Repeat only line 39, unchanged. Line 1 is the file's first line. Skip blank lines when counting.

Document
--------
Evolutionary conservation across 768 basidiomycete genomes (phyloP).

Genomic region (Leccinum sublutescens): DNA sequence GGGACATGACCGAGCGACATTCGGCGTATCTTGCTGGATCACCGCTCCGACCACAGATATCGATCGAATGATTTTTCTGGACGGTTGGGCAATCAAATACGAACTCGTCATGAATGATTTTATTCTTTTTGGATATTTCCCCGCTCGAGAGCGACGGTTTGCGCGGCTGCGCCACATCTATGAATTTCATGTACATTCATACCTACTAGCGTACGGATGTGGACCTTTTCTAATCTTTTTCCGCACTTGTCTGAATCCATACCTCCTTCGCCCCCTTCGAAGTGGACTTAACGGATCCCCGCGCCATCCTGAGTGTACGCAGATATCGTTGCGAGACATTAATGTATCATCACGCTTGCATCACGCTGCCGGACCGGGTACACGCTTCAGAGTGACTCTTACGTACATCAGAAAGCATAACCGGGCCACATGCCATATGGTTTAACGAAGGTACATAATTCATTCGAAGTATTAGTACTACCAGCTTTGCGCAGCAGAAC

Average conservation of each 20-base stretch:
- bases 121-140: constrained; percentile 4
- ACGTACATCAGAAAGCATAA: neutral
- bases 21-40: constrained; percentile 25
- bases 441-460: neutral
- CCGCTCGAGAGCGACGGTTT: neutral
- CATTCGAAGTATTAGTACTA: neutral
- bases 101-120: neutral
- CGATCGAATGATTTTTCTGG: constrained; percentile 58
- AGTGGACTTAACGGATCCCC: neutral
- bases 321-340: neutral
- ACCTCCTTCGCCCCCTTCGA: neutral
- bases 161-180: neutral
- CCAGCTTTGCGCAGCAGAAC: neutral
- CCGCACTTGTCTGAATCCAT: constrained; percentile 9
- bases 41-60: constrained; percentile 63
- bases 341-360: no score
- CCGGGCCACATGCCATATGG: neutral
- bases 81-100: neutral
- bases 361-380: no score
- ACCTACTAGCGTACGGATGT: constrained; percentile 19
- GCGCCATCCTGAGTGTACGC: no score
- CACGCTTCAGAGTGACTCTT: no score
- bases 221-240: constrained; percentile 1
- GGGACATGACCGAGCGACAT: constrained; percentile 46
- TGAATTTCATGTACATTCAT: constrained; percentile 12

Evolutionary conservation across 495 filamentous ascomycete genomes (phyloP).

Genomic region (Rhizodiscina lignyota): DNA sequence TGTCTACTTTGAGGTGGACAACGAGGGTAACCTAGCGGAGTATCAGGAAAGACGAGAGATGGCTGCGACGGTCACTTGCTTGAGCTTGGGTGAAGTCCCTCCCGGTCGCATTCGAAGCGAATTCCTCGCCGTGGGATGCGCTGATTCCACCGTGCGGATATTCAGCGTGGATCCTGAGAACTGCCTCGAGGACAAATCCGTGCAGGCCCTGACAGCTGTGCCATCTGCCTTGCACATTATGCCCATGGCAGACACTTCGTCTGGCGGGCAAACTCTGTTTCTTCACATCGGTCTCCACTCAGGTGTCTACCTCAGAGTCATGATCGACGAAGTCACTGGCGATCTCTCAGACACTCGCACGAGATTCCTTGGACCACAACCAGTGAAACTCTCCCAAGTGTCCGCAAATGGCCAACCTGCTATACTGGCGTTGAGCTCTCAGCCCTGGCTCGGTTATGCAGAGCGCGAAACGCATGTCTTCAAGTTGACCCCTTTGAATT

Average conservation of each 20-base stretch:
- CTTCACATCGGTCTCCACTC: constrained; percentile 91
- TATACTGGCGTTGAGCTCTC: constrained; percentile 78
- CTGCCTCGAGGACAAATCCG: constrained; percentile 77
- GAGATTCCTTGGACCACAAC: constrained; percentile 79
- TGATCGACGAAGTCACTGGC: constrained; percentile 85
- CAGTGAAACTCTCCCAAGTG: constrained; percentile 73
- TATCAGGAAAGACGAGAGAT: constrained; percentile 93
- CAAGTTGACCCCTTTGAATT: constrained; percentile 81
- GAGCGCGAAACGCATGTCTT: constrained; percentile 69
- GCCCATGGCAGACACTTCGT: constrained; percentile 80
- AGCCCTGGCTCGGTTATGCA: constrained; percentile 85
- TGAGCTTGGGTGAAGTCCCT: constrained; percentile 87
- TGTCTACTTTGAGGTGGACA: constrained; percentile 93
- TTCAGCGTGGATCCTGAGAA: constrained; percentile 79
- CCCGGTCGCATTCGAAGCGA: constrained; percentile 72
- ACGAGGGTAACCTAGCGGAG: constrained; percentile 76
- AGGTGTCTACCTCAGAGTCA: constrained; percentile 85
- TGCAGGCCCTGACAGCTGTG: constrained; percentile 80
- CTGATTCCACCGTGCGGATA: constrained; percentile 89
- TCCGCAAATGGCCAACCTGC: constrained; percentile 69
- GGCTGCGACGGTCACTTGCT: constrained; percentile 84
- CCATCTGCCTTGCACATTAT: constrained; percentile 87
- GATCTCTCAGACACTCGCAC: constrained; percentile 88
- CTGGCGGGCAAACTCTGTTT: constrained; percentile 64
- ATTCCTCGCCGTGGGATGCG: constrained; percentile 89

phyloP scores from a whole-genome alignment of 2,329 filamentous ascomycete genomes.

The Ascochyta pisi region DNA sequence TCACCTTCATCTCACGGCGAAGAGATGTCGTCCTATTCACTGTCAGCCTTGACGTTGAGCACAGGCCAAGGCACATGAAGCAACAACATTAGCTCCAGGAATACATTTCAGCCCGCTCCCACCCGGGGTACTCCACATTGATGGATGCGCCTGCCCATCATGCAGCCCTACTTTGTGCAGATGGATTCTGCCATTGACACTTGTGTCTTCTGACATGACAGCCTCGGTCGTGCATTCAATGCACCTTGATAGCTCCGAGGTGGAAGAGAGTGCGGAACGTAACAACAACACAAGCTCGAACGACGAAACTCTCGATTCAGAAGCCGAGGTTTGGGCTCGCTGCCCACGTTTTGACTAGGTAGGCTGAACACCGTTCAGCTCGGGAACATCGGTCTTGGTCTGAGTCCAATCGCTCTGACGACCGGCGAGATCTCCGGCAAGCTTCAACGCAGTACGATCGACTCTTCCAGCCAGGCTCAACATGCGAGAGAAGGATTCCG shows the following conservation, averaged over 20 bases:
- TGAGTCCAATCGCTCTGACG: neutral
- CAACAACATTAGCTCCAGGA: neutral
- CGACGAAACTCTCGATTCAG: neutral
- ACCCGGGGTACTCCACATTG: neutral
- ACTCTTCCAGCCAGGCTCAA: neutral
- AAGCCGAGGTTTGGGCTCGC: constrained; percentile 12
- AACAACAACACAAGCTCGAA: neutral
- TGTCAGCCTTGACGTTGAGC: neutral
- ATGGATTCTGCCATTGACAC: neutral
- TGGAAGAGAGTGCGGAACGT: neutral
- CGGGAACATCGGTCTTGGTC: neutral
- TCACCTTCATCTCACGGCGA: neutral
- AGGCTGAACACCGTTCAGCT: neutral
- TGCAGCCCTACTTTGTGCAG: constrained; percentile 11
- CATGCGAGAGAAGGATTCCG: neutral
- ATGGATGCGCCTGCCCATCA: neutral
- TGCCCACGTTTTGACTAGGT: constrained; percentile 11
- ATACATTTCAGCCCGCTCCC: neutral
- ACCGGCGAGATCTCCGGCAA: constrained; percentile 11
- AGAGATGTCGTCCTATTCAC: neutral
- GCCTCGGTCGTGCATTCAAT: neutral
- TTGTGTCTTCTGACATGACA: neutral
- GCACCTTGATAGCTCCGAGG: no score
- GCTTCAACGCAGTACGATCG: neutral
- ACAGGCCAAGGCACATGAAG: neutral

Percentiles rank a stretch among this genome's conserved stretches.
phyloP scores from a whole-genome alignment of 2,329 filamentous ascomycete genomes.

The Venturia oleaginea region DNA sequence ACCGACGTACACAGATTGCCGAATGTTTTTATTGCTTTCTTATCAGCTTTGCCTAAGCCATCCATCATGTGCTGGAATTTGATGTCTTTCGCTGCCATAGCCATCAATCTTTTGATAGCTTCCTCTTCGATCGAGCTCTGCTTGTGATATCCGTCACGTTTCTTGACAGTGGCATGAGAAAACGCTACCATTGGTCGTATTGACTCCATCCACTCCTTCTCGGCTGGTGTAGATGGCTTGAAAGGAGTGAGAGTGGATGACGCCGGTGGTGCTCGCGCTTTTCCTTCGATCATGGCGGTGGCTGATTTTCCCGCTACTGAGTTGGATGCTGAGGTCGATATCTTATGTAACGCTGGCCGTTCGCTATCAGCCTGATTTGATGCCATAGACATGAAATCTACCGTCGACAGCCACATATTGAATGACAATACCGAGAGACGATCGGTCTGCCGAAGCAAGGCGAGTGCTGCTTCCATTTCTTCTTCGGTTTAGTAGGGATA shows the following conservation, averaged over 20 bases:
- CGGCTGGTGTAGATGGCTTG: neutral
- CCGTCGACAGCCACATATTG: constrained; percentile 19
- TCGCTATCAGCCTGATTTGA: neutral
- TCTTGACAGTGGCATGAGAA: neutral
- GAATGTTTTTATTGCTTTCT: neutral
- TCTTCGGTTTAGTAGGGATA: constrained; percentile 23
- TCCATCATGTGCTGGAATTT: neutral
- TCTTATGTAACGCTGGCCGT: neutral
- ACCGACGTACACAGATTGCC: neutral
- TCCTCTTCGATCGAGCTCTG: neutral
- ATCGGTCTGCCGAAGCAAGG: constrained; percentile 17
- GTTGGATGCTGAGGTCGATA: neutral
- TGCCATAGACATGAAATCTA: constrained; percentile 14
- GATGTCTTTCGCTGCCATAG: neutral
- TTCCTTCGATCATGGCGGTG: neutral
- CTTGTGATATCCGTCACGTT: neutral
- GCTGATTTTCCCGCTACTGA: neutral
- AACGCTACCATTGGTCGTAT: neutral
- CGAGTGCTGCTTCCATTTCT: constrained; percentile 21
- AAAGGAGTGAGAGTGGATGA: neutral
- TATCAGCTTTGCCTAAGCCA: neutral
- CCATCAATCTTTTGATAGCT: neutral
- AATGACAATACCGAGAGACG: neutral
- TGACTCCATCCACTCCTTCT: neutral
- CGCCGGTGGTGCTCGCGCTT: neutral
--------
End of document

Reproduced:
- CAAGTTGACCCCTTTGAATT: constrained; percentile 81